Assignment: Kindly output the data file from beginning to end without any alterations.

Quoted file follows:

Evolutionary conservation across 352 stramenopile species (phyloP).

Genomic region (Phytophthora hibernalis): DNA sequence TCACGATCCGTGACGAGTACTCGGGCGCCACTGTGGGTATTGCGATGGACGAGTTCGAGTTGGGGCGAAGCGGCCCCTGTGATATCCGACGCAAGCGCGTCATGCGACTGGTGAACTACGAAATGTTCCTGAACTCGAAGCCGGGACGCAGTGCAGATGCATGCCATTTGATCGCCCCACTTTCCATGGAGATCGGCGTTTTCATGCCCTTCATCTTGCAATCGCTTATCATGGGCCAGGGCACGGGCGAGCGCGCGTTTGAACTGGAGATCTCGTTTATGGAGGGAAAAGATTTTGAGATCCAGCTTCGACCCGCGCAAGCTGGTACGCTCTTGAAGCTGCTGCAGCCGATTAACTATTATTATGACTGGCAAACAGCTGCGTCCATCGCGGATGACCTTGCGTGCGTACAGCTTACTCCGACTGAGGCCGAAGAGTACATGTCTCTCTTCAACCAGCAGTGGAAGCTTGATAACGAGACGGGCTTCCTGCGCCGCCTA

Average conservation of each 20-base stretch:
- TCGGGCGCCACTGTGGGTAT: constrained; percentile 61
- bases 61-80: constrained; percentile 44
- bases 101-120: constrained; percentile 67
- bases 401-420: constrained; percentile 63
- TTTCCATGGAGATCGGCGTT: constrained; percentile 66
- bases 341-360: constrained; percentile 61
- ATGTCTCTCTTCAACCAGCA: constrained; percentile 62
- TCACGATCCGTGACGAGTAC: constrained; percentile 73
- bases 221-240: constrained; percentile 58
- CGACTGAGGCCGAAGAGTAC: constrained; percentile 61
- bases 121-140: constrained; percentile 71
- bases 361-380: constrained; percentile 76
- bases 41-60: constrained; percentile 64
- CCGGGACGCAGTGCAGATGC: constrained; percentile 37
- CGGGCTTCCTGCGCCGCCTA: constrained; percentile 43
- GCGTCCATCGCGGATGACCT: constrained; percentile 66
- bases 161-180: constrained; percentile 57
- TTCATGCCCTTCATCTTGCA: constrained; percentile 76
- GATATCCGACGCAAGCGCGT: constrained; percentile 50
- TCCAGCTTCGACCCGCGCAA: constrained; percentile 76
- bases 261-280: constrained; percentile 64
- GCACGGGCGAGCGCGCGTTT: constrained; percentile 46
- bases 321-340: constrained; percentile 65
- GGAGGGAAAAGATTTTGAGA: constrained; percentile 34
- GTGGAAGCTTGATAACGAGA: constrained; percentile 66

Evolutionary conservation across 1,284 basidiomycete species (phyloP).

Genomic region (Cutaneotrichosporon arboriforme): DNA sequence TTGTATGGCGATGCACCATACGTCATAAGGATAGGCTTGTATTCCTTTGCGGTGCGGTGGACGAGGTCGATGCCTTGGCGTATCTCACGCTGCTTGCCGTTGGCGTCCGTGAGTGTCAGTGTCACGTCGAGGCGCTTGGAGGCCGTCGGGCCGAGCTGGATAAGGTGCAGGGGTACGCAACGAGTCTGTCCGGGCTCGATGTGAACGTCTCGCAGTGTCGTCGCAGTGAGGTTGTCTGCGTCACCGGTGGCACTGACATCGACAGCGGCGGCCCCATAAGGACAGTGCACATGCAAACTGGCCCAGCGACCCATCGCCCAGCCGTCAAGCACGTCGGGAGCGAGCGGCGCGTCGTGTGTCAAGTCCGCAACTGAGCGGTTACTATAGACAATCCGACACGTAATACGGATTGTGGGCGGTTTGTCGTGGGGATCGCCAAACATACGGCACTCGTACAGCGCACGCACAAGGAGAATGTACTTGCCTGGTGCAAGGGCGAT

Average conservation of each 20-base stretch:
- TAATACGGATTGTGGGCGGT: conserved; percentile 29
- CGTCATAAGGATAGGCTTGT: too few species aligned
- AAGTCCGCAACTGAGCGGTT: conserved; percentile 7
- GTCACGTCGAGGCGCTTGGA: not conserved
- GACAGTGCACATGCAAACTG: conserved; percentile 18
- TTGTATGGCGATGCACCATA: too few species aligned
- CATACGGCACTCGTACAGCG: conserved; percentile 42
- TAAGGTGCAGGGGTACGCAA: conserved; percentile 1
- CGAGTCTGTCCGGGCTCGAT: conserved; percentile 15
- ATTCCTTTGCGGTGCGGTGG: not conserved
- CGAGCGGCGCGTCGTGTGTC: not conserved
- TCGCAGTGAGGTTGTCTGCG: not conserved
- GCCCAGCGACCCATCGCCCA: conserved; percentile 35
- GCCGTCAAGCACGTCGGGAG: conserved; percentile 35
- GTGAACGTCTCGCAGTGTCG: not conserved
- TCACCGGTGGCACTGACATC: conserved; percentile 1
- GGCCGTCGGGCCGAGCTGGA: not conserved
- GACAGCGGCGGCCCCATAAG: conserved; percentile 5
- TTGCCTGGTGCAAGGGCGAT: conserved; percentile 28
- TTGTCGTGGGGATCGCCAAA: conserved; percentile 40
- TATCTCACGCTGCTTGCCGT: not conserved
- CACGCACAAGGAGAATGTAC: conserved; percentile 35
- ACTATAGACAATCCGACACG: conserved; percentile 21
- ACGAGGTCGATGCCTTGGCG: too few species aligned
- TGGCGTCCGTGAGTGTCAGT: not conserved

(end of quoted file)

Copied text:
Evolutionary conservation across 352 stramenopile species (phyloP).

Genomic region (Phytophthora hibernalis): DNA sequence TCACGATCCGTGACGAGTACTCGGGCGCCACTGTGGGTATTGCGATGGACGAGTTCGAGTTGGGGCGAAGCGGCCCCTGTGATATCCGACGCAAGCGCGTCATGCGACTGGTGAACTACGAAATGTTCCTGAACTCGAAGCCGGGACGCAGTGCAGATGCATGCCATTTGATCGCCCCACTTTCCATGGAGATCGGCGTTTTCATGCCCTTCATCTTGCAATCGCTTATCATGGGCCAGGGCACGGGCGAGCGCGCGTTTGAACTGGAGATCTCGTTTATGGAGGGAAAAGATTTTGAGATCCAGCTTCGACCCGCGCAAGCTGGTACGCTCTTGAAGCTGCTGCAGCCGATTAACTATTATTATGACTGGCAAACAGCTGCGTCCATCGCGGATGACCTTGCGTGCGTACAGCTTACTCCGACTGAGGCCGAAGAGTACATGTCTCTCTTCAACCAGCAGTGGAAGCTTGATAACGAGACGGGCTTCCTGCGCCGCCTA

Average conservation of each 20-base stretch:
- TCGGGCGCCACTGTGGGTAT: constrained; percentile 61
- bases 61-80: constrained; percentile 44
- bases 101-120: constrained; percentile 67
- bases 401-420: constrained; percentile 63
- TTTCCATGGAGATCGGCGTT: constrained; percentile 66
- bases 341-360: constrained; percentile 61
- ATGTCTCTCTTCAACCAGCA: constrained; percentile 62
- TCACGATCCGTGACGAGTAC: constrained; percentile 73
- bases 221-240: constrained; percentile 58
- CGACTGAGGCCGAAGAGTAC: constrained; percentile 61
- bases 121-140: constrained; percentile 71
- bases 361-380: constrained; percentile 76
- bases 41-60: constrained; percentile 64
- CCGGGACGCAGTGCAGATGC: constrained; percentile 37
- CGGGCTTCCTGCGCCGCCTA: constrained; percentile 43
- GCGTCCATCGCGGATGACCT: constrained; percentile 66
- bases 161-180: constrained; percentile 57
- TTCATGCCCTTCATCTTGCA: constrained; percentile 76
- GATATCCGACGCAAGCGCGT: constrained; percentile 50
- TCCAGCTTCGACCCGCGCAA: constrained; percentile 76
- bases 261-280: constrained; percentile 64
- GCACGGGCGAGCGCGCGTTT: constrained; percentile 46
- bases 321-340: constrained; percentile 65
- GGAGGGAAAAGATTTTGAGA: constrained; percentile 34
- GTGGAAGCTTGATAACGAGA: constrained; percentile 66

Evolutionary conservation across 1,284 basidiomycete species (phyloP).

Genomic region (Cutaneotrichosporon arboriforme): DNA sequence TTGTATGGCGATGCACCATACGTCATAAGGATAGGCTTGTATTCCTTTGCGGTGCGGTGGACGAGGTCGATGCCTTGGCGTATCTCACGCTGCTTGCCGTTGGCGTCCGTGAGTGTCAGTGTCACGTCGAGGCGCTTGGAGGCCGTCGGGCCGAGCTGGATAAGGTGCAGGGGTACGCAACGAGTCTGTCCGGGCTCGATGTGAACGTCTCGCAGTGTCGTCGCAGTGAGGTTGTCTGCGTCACCGGTGGCACTGACATCGACAGCGGCGGCCCCATAAGGACAGTGCACATGCAAACTGGCCCAGCGACCCATCGCCCAGCCGTCAAGCACGTCGGGAGCGAGCGGCGCGTCGTGTGTCAAGTCCGCAACTGAGCGGTTACTATAGACAATCCGACACGTAATACGGATTGTGGGCGGTTTGTCGTGGGGATCGCCAAACATACGGCACTCGTACAGCGCACGCACAAGGAGAATGTACTTGCCTGGTGCAAGGGCGAT

Average conservation of each 20-base stretch:
- TAATACGGATTGTGGGCGGT: conserved; percentile 29
- CGTCATAAGGATAGGCTTGT: too few species aligned
- AAGTCCGCAACTGAGCGGTT: conserved; percentile 7
- GTCACGTCGAGGCGCTTGGA: not conserved
- GACAGTGCACATGCAAACTG: conserved; percentile 18
- TTGTATGGCGATGCACCATA: too few species aligned
- CATACGGCACTCGTACAGCG: conserved; percentile 42
- TAAGGTGCAGGGGTACGCAA: conserved; percentile 1
- CGAGTCTGTCCGGGCTCGAT: conserved; percentile 15
- ATTCCTTTGCGGTGCGGTGG: not conserved
- CGAGCGGCGCGTCGTGTGTC: not conserved
- TCGCAGTGAGGTTGTCTGCG: not conserved
- GCCCAGCGACCCATCGCCCA: conserved; percentile 35
- GCCGTCAAGCACGTCGGGAG: conserved; percentile 35
- GTGAACGTCTCGCAGTGTCG: not conserved
- TCACCGGTGGCACTGACATC: conserved; percentile 1
- GGCCGTCGGGCCGAGCTGGA: not conserved
- GACAGCGGCGGCCCCATAAG: conserved; percentile 5
- TTGCCTGGTGCAAGGGCGAT: conserved; percentile 28
- TTGTCGTGGGGATCGCCAAA: conserved; percentile 40
- TATCTCACGCTGCTTGCCGT: not conserved
- CACGCACAAGGAGAATGTAC: conserved; percentile 35
- ACTATAGACAATCCGACACG: conserved; percentile 21
- ACGAGGTCGATGCCTTGGCG: too few species aligned
- TGGCGTCCGTGAGTGTCAGT: not conserved